• needed to be cleansed through baptism
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  • taking part in this, believers symbolically shared in the victory paid for – and won by - Christ over the power of sin (known as the atonement).
  • Celebrating mass
  • Everyone
  • sermons that people learnt Bible
  • few laypeople had direct access to the text of the Bible.
  • Sermons had several functions:
  • The idea of purgatory was based on the obvious fact that most people are neither extremely good nor extremely evil.
  • To educate people about the Christian faith and the Church’s rituals and practices To make known the contents of the Bible, the Church’s interpretations of the Bible, and also the lives of saints To help people understand the system of confession and to prepare for their confession to their parish priest in a careful way To explain about sin and virtues.
  • Venial sins were relatively small faults and shortcomings. The individual could confess these privately to God Mortal, or ‘deadly’, sins were wrong acts committed consciously and deliberately. They therefore placed the soul in serious danger and the Church taught that, in normal circumstances, they could only be forgiven through the sacrament of penance and by confession to a priest.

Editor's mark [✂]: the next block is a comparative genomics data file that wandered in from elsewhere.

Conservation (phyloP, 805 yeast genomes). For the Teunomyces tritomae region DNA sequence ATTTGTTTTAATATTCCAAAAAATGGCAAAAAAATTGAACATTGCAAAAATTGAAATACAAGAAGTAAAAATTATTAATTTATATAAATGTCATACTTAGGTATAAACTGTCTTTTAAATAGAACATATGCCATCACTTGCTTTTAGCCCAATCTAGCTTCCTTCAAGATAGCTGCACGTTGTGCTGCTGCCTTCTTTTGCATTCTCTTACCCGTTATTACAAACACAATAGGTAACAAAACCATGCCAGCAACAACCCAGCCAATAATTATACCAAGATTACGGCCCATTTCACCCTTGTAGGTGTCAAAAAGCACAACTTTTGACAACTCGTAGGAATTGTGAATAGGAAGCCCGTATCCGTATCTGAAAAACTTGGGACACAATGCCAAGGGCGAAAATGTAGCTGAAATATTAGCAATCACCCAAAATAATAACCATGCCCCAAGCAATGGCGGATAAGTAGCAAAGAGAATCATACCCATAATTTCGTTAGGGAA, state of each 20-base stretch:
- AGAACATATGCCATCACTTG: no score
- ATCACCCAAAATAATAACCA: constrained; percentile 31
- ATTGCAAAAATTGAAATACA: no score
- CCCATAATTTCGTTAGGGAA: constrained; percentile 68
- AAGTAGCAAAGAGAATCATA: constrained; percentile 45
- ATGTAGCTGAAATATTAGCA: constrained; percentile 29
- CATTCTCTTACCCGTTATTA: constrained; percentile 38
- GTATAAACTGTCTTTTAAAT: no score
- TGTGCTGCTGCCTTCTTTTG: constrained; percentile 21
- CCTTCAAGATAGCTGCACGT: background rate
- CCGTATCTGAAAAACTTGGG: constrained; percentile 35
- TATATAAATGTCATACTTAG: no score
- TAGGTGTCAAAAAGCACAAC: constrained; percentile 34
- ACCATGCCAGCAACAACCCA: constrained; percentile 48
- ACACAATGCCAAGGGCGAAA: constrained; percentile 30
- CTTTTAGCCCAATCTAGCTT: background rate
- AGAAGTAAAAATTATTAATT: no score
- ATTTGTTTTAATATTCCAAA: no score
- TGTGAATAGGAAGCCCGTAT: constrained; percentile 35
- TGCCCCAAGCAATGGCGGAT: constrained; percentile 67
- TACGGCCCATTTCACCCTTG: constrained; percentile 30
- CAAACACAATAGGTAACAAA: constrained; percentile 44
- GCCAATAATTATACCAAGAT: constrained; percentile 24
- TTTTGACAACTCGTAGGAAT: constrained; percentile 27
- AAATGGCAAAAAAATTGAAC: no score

• believed that being too absorbed in the life of the body and material things was bad for the soul.
  • The simple food monks and nuns were supposed to keep to The regular fasting periods that all Christians observed during the Church year.
  • repentance means the person wants to turn away from undertaking wrong behaviour and actively decides to do so henceforward.
  • The priest would hear the confession and talk to the penitent to ascertain that they truly repented and resolved to do better in future. The priest then pronounced absolution, declaring that Christ forgave the sins of the truly repentant.
  • Penance  This means an action which demonstrates that someone has repented of their sins. The priest might order a penitent, for example, to do one of the following for a period: Go on pilgrimage Fast (abstain from food) Donate alms to the Church or the poor.
  • knowledge of the Christian faith came, above all, from preaching and teaching, week by week from parish priests.
  • people,
  • would not go straight to heaven after death either. Instead, they would spend a period in the spiritual state of purgatory where they could ‘pay for’ / atone for sins committed on earth